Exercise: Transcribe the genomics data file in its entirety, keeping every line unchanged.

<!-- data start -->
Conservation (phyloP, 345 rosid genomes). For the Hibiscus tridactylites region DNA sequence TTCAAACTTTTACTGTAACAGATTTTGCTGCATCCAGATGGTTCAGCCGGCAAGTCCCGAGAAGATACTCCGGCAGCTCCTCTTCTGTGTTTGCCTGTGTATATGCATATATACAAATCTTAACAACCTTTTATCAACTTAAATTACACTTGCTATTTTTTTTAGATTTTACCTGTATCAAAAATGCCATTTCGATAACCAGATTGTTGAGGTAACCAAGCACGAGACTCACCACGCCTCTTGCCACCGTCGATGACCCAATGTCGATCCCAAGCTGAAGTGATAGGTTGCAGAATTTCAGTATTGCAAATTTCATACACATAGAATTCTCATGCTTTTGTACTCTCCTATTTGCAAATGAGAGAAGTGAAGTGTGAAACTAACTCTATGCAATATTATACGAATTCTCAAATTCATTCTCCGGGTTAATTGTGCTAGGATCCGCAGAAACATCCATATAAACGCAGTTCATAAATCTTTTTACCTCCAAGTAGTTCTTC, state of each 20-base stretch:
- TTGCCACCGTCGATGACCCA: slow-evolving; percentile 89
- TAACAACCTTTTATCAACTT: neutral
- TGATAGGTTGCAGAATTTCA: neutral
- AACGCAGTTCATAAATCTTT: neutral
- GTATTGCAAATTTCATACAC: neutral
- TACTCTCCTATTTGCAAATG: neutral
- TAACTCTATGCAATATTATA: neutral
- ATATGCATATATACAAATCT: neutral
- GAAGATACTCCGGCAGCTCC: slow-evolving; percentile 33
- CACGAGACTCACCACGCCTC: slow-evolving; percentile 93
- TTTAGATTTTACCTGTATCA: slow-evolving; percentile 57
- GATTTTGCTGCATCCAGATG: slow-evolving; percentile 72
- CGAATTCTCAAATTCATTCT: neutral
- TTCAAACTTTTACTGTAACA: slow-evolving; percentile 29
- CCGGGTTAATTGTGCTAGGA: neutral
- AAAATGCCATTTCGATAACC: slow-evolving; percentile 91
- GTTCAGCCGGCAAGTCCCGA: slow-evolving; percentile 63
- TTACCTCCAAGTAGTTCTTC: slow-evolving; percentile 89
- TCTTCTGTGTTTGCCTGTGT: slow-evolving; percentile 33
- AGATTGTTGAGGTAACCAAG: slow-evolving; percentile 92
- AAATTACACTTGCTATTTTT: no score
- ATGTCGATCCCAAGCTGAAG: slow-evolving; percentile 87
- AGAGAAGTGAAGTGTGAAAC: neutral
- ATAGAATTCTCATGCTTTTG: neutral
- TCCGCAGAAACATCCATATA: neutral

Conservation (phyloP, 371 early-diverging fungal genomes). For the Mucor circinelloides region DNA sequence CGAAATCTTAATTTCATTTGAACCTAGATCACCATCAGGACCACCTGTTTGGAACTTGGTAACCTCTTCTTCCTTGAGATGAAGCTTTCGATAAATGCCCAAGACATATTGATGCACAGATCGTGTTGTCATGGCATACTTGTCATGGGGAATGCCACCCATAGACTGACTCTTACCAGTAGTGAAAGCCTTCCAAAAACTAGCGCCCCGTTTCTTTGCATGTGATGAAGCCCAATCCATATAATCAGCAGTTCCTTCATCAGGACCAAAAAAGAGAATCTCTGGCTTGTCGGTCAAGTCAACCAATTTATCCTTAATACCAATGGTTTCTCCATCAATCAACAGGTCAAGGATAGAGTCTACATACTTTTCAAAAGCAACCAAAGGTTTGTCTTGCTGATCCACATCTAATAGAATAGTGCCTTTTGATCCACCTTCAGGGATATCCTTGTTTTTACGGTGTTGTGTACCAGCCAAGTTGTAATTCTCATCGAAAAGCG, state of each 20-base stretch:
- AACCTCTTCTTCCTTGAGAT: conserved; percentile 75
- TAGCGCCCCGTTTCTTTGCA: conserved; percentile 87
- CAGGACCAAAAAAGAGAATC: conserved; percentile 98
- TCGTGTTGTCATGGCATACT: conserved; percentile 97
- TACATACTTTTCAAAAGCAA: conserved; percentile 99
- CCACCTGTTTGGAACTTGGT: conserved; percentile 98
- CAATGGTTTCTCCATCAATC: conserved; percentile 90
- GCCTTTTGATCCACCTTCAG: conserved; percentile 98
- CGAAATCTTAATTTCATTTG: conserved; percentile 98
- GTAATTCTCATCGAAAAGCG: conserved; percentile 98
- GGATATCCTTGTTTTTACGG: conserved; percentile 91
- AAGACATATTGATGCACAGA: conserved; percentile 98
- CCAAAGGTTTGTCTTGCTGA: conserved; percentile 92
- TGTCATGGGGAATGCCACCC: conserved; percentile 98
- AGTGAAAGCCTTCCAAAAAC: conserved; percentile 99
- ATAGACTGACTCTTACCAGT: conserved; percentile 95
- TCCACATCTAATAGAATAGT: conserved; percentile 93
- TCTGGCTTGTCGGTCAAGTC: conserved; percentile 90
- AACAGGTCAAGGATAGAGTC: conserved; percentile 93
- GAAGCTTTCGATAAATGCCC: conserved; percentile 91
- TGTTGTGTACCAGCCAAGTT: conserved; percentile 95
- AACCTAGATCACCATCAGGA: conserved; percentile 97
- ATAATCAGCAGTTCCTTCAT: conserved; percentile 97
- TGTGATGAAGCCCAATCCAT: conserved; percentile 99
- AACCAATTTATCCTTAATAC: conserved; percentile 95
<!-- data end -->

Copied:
Conservation (phyloP, 345 rosid genomes). For the Hibiscus tridactylites region DNA sequence TTCAAACTTTTACTGTAACAGATTTTGCTGCATCCAGATGGTTCAGCCGGCAAGTCCCGAGAAGATACTCCGGCAGCTCCTCTTCTGTGTTTGCCTGTGTATATGCATATATACAAATCTTAACAACCTTTTATCAACTTAAATTACACTTGCTATTTTTTTTAGATTTTACCTGTATCAAAAATGCCATTTCGATAACCAGATTGTTGAGGTAACCAAGCACGAGACTCACCACGCCTCTTGCCACCGTCGATGACCCAATGTCGATCCCAAGCTGAAGTGATAGGTTGCAGAATTTCAGTATTGCAAATTTCATACACATAGAATTCTCATGCTTTTGTACTCTCCTATTTGCAAATGAGAGAAGTGAAGTGTGAAACTAACTCTATGCAATATTATACGAATTCTCAAATTCATTCTCCGGGTTAATTGTGCTAGGATCCGCAGAAACATCCATATAAACGCAGTTCATAAATCTTTTTACCTCCAAGTAGTTCTTC, state of each 20-base stretch:
- TTGCCACCGTCGATGACCCA: slow-evolving; percentile 89
- TAACAACCTTTTATCAACTT: neutral
- TGATAGGTTGCAGAATTTCA: neutral
- AACGCAGTTCATAAATCTTT: neutral
- GTATTGCAAATTTCATACAC: neutral
- TACTCTCCTATTTGCAAATG: neutral
- TAACTCTATGCAATATTATA: neutral
- ATATGCATATATACAAATCT: neutral
- GAAGATACTCCGGCAGCTCC: slow-evolving; percentile 33
- CACGAGACTCACCACGCCTC: slow-evolving; percentile 93
- TTTAGATTTTACCTGTATCA: slow-evolving; percentile 57
- GATTTTGCTGCATCCAGATG: slow-evolving; percentile 72
- CGAATTCTCAAATTCATTCT: neutral
- TTCAAACTTTTACTGTAACA: slow-evolving; percentile 29
- CCGGGTTAATTGTGCTAGGA: neutral
- AAAATGCCATTTCGATAACC: slow-evolving; percentile 91
- GTTCAGCCGGCAAGTCCCGA: slow-evolving; percentile 63
- TTACCTCCAAGTAGTTCTTC: slow-evolving; percentile 89
- TCTTCTGTGTTTGCCTGTGT: slow-evolving; percentile 33
- AGATTGTTGAGGTAACCAAG: slow-evolving; percentile 92
- AAATTACACTTGCTATTTTT: no score
- ATGTCGATCCCAAGCTGAAG: slow-evolving; percentile 87
- AGAGAAGTGAAGTGTGAAAC: neutral
- ATAGAATTCTCATGCTTTTG: neutral
- TCCGCAGAAACATCCATATA: neutral

Conservation (phyloP, 371 early-diverging fungal genomes). For the Mucor circinelloides region DNA sequence CGAAATCTTAATTTCATTTGAACCTAGATCACCATCAGGACCACCTGTTTGGAACTTGGTAACCTCTTCTTCCTTGAGATGAAGCTTTCGATAAATGCCCAAGACATATTGATGCACAGATCGTGTTGTCATGGCATACTTGTCATGGGGAATGCCACCCATAGACTGACTCTTACCAGTAGTGAAAGCCTTCCAAAAACTAGCGCCCCGTTTCTTTGCATGTGATGAAGCCCAATCCATATAATCAGCAGTTCCTTCATCAGGACCAAAAAAGAGAATCTCTGGCTTGTCGGTCAAGTCAACCAATTTATCCTTAATACCAATGGTTTCTCCATCAATCAACAGGTCAAGGATAGAGTCTACATACTTTTCAAAAGCAACCAAAGGTTTGTCTTGCTGATCCACATCTAATAGAATAGTGCCTTTTGATCCACCTTCAGGGATATCCTTGTTTTTACGGTGTTGTGTACCAGCCAAGTTGTAATTCTCATCGAAAAGCG, state of each 20-base stretch:
- AACCTCTTCTTCCTTGAGAT: conserved; percentile 75
- TAGCGCCCCGTTTCTTTGCA: conserved; percentile 87
- CAGGACCAAAAAAGAGAATC: conserved; percentile 98
- TCGTGTTGTCATGGCATACT: conserved; percentile 97
- TACATACTTTTCAAAAGCAA: conserved; percentile 99
- CCACCTGTTTGGAACTTGGT: conserved; percentile 98
- CAATGGTTTCTCCATCAATC: conserved; percentile 90
- GCCTTTTGATCCACCTTCAG: conserved; percentile 98
- CGAAATCTTAATTTCATTTG: conserved; percentile 98
- GTAATTCTCATCGAAAAGCG: conserved; percentile 98
- GGATATCCTTGTTTTTACGG: conserved; percentile 91
- AAGACATATTGATGCACAGA: conserved; percentile 98
- CCAAAGGTTTGTCTTGCTGA: conserved; percentile 92
- TGTCATGGGGAATGCCACCC: conserved; percentile 98
- AGTGAAAGCCTTCCAAAAAC: conserved; percentile 99
- ATAGACTGACTCTTACCAGT: conserved; percentile 95
- TCCACATCTAATAGAATAGT: conserved; percentile 93
- TCTGGCTTGTCGGTCAAGTC: conserved; percentile 90
- AACAGGTCAAGGATAGAGTC: conserved; percentile 93
- GAAGCTTTCGATAAATGCCC: conserved; percentile 91
- TGTTGTGTACCAGCCAAGTT: conserved; percentile 95
- AACCTAGATCACCATCAGGA: conserved; percentile 97
- ATAATCAGCAGTTCCTTCAT: conserved; percentile 97
- TGTGATGAAGCCCAATCCAT: conserved; percentile 99
- AACCAATTTATCCTTAATAC: conserved; percentile 95